This is a hard one, and this is why the “walk apart from each other for a while” method is repeated. Most dogs are naturally going to pull you straight up to each other, and this is how the fights can start. I wasn’t sure how to pull off this “walking apart” business, but the best strategy I read seems to be to have one handler-dog pair walk in front of the other, kind of staggered, and then switch places, let the dogs sniff where the other dog has been, and carefully observe the next step:

Study that body language!

Brush up on the subtleties of canine body language, and watch for those calming signals (or, more importantly, the lack of calming signals). Be extremely wary of stiffened postures and hard stares. The slightest shift in a dog’s movement can signal a transition toward either play or fight mode.

Also: Don’t be afraid to tell the other handler what signals you’re noticing. I wish, wish, wish I had done this with the dog that Rainer attacked; I should have told his owner, “Your dog is giving Rainer a really hard stare. This probably isn’t a good idea.” But she couldn’t see that — and I couldn’t see what Rainer was doing. And so we ended up with a fairly serious dog fight. The dogs are already communicating with each other silently; as humans, we should remember to communicate with each other verbally about what we’re observing, otherwise we can both miss some pretty clear signals that the dogs are giving off.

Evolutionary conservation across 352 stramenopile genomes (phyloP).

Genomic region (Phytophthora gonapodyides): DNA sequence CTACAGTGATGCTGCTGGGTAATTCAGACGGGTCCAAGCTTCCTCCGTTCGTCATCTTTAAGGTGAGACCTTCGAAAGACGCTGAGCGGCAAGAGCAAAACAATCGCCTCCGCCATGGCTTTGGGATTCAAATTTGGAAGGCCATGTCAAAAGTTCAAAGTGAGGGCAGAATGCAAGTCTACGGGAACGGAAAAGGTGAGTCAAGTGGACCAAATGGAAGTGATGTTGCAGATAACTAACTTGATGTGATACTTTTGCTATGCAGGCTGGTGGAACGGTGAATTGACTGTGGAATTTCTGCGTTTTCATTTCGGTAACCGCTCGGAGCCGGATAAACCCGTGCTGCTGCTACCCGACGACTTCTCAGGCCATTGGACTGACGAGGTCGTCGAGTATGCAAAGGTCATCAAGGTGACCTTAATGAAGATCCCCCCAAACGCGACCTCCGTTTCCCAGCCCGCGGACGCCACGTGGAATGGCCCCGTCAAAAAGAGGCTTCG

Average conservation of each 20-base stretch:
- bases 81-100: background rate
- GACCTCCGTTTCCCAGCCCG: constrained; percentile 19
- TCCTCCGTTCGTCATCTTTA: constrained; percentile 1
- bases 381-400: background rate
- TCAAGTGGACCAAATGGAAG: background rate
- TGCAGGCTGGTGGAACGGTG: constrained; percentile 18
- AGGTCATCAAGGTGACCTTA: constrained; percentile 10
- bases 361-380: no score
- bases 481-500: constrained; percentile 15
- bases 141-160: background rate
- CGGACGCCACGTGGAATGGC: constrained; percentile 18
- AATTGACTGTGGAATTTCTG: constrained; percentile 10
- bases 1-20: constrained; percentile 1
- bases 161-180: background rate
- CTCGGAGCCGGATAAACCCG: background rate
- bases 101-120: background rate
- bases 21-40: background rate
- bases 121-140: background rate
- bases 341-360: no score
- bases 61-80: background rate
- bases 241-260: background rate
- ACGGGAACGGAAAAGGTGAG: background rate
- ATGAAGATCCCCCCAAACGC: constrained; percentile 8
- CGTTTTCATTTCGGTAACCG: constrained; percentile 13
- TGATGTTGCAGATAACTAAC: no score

Off-leash behavior vs. on-leash behavior

Once dogs have passed the on-leash greeting portion and seem to be amiable toward one another, I like to transition them into a spacious fenced area for them to be off leash together. As we know, leashes build tension, and dogs can really have the freedom to interact naturally with one another when the leashes are off. I like to let them drag the leads for just a few minutes once in the fence — in case something does escalate, we can intervene with more agency if a leash is still attached. But once things seem to be going smoothly, leashes come off, and we stand back and watch and let the dogs do their thing.

Play-date with Juniper
Juniper and Pyrrha. As you can see, this could have been tense, but Juniper is defusing Pyr by averting her gaze.

Online Resources

Break for some butt sniffing
Some good old-fashioned butt sniffing. (Pyrrha and Roland)

What have you learned from your experiences of introducing two unfamiliar dogs? Any helpful advice or wisdom you’d like to share?

Some special shepherds up for adoption

The rescue that we foster for, Southeast German Shepherd Rescue (SGSR), has a ton of beautiful, special dogs up for adoption right now. As we are in a brief foster-less interim period, I just felt like highlighting some of these lovely pups!

First up, this gorgeous special-needs girl:



Malaika is a 6-month-old puppy who was born with an S-shaped spine, which means that her back legs are paralyzed. But this disability doesn’t dampen this pretty girl’s spirit!

She is being fostered by a truly amazing and generous family in Virginia Beach, who is giving her everything she needs to succeed, including a wheelchair, physical therapy, training, and lots and lots of love!mal2

Look at her go! Here’s Malaika trying out her wheelchair recently. Such a happy girl! mal16